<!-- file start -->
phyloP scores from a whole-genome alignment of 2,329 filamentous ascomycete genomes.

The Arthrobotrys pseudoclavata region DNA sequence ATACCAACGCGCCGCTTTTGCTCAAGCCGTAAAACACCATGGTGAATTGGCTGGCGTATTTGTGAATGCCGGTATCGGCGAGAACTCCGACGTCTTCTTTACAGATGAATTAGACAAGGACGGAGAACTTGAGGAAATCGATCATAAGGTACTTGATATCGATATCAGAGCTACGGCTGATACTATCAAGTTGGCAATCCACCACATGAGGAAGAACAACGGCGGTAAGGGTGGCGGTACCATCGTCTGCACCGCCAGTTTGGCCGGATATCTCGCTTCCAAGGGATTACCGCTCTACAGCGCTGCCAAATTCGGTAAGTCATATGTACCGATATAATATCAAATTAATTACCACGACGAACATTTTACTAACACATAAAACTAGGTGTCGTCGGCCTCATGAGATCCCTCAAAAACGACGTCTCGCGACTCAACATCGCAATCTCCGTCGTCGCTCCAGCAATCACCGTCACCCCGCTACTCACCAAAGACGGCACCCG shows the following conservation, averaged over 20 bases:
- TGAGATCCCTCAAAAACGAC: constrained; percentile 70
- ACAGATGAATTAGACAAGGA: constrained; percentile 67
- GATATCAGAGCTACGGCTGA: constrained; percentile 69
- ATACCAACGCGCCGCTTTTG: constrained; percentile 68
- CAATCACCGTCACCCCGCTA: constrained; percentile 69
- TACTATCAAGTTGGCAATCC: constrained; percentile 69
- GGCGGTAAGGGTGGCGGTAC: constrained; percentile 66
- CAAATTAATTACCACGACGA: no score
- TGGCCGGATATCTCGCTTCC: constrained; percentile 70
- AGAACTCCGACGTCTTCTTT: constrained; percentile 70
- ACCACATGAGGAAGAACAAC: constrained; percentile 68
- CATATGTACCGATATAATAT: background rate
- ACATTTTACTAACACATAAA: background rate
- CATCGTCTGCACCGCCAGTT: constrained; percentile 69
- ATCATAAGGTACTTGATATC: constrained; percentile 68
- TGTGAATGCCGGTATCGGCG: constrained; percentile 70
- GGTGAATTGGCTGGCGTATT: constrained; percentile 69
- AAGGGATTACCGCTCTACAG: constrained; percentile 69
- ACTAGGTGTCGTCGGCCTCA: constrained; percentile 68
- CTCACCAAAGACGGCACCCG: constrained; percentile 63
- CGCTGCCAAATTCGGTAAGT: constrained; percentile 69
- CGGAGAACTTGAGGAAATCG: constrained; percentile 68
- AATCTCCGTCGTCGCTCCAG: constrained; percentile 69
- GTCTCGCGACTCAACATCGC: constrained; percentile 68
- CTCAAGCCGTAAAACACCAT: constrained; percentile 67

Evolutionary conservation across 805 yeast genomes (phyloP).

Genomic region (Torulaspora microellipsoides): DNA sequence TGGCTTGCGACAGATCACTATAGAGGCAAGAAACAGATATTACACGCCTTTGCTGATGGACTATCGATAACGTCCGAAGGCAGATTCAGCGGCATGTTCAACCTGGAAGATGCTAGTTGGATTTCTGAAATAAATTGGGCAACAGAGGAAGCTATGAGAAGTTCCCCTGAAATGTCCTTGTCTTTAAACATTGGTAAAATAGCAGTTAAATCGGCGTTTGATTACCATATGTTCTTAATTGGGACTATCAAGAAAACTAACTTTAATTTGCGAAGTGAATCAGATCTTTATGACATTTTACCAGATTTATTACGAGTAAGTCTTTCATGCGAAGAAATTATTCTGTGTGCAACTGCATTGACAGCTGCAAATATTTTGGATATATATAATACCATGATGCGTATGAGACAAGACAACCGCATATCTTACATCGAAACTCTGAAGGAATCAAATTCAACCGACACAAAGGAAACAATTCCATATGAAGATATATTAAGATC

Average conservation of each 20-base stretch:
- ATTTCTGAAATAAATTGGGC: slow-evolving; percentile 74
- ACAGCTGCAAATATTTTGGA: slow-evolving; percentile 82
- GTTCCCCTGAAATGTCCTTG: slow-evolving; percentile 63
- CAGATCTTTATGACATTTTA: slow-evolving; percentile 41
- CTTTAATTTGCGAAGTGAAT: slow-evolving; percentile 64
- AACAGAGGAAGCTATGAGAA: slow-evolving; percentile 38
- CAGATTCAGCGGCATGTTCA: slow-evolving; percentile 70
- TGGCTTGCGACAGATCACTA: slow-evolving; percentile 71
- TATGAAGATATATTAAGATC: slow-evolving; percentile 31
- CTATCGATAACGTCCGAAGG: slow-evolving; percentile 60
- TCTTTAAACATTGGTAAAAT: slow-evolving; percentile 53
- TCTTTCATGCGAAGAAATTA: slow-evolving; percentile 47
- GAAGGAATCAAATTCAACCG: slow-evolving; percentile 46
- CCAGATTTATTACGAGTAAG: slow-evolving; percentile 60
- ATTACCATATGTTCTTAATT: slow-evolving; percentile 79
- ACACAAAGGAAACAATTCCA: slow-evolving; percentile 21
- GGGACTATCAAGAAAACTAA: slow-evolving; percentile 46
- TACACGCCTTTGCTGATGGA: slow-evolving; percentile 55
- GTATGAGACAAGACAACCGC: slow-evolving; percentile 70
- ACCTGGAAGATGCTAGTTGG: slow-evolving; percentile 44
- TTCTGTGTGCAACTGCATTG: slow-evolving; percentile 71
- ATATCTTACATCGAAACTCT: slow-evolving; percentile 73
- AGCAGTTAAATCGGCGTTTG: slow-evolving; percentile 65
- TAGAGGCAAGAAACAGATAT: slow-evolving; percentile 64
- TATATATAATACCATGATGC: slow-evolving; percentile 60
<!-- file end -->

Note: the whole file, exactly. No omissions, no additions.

phyloP scores from a whole-genome alignment of 2,329 filamentous ascomycete genomes.

The Arthrobotrys pseudoclavata region DNA sequence ATACCAACGCGCCGCTTTTGCTCAAGCCGTAAAACACCATGGTGAATTGGCTGGCGTATTTGTGAATGCCGGTATCGGCGAGAACTCCGACGTCTTCTTTACAGATGAATTAGACAAGGACGGAGAACTTGAGGAAATCGATCATAAGGTACTTGATATCGATATCAGAGCTACGGCTGATACTATCAAGTTGGCAATCCACCACATGAGGAAGAACAACGGCGGTAAGGGTGGCGGTACCATCGTCTGCACCGCCAGTTTGGCCGGATATCTCGCTTCCAAGGGATTACCGCTCTACAGCGCTGCCAAATTCGGTAAGTCATATGTACCGATATAATATCAAATTAATTACCACGACGAACATTTTACTAACACATAAAACTAGGTGTCGTCGGCCTCATGAGATCCCTCAAAAACGACGTCTCGCGACTCAACATCGCAATCTCCGTCGTCGCTCCAGCAATCACCGTCACCCCGCTACTCACCAAAGACGGCACCCG shows the following conservation, averaged over 20 bases:
- TGAGATCCCTCAAAAACGAC: constrained; percentile 70
- ACAGATGAATTAGACAAGGA: constrained; percentile 67
- GATATCAGAGCTACGGCTGA: constrained; percentile 69
- ATACCAACGCGCCGCTTTTG: constrained; percentile 68
- CAATCACCGTCACCCCGCTA: constrained; percentile 69
- TACTATCAAGTTGGCAATCC: constrained; percentile 69
- GGCGGTAAGGGTGGCGGTAC: constrained; percentile 66
- CAAATTAATTACCACGACGA: no score
- TGGCCGGATATCTCGCTTCC: constrained; percentile 70
- AGAACTCCGACGTCTTCTTT: constrained; percentile 70
- ACCACATGAGGAAGAACAAC: constrained; percentile 68
- CATATGTACCGATATAATAT: background rate
- ACATTTTACTAACACATAAA: background rate
- CATCGTCTGCACCGCCAGTT: constrained; percentile 69
- ATCATAAGGTACTTGATATC: constrained; percentile 68
- TGTGAATGCCGGTATCGGCG: constrained; percentile 70
- GGTGAATTGGCTGGCGTATT: constrained; percentile 69
- AAGGGATTACCGCTCTACAG: constrained; percentile 69
- ACTAGGTGTCGTCGGCCTCA: constrained; percentile 68
- CTCACCAAAGACGGCACCCG: constrained; percentile 63
- CGCTGCCAAATTCGGTAAGT: constrained; percentile 69
- CGGAGAACTTGAGGAAATCG: constrained; percentile 68
- AATCTCCGTCGTCGCTCCAG: constrained; percentile 69
- GTCTCGCGACTCAACATCGC: constrained; percentile 68
- CTCAAGCCGTAAAACACCAT: constrained; percentile 67

Evolutionary conservation across 805 yeast genomes (phyloP).

Genomic region (Torulaspora microellipsoides): DNA sequence TGGCTTGCGACAGATCACTATAGAGGCAAGAAACAGATATTACACGCCTTTGCTGATGGACTATCGATAACGTCCGAAGGCAGATTCAGCGGCATGTTCAACCTGGAAGATGCTAGTTGGATTTCTGAAATAAATTGGGCAACAGAGGAAGCTATGAGAAGTTCCCCTGAAATGTCCTTGTCTTTAAACATTGGTAAAATAGCAGTTAAATCGGCGTTTGATTACCATATGTTCTTAATTGGGACTATCAAGAAAACTAACTTTAATTTGCGAAGTGAATCAGATCTTTATGACATTTTACCAGATTTATTACGAGTAAGTCTTTCATGCGAAGAAATTATTCTGTGTGCAACTGCATTGACAGCTGCAAATATTTTGGATATATATAATACCATGATGCGTATGAGACAAGACAACCGCATATCTTACATCGAAACTCTGAAGGAATCAAATTCAACCGACACAAAGGAAACAATTCCATATGAAGATATATTAAGATC

Average conservation of each 20-base stretch:
- ATTTCTGAAATAAATTGGGC: slow-evolving; percentile 74
- ACAGCTGCAAATATTTTGGA: slow-evolving; percentile 82
- GTTCCCCTGAAATGTCCTTG: slow-evolving; percentile 63
- CAGATCTTTATGACATTTTA: slow-evolving; percentile 41
- CTTTAATTTGCGAAGTGAAT: slow-evolving; percentile 64
- AACAGAGGAAGCTATGAGAA: slow-evolving; percentile 38
- CAGATTCAGCGGCATGTTCA: slow-evolving; percentile 70
- TGGCTTGCGACAGATCACTA: slow-evolving; percentile 71
- TATGAAGATATATTAAGATC: slow-evolving; percentile 31
- CTATCGATAACGTCCGAAGG: slow-evolving; percentile 60
- TCTTTAAACATTGGTAAAAT: slow-evolving; percentile 53
- TCTTTCATGCGAAGAAATTA: slow-evolving; percentile 47
- GAAGGAATCAAATTCAACCG: slow-evolving; percentile 46
- CCAGATTTATTACGAGTAAG: slow-evolving; percentile 60
- ATTACCATATGTTCTTAATT: slow-evolving; percentile 79
- ACACAAAGGAAACAATTCCA: slow-evolving; percentile 21
- GGGACTATCAAGAAAACTAA: slow-evolving; percentile 46
- TACACGCCTTTGCTGATGGA: slow-evolving; percentile 55
- GTATGAGACAAGACAACCGC: slow-evolving; percentile 70
- ACCTGGAAGATGCTAGTTGG: slow-evolving; percentile 44
- TTCTGTGTGCAACTGCATTG: slow-evolving; percentile 71
- ATATCTTACATCGAAACTCT: slow-evolving; percentile 73
- AGCAGTTAAATCGGCGTTTG: slow-evolving; percentile 65
- TAGAGGCAAGAAACAGATAT: slow-evolving; percentile 64
- TATATATAATACCATGATGC: slow-evolving; percentile 60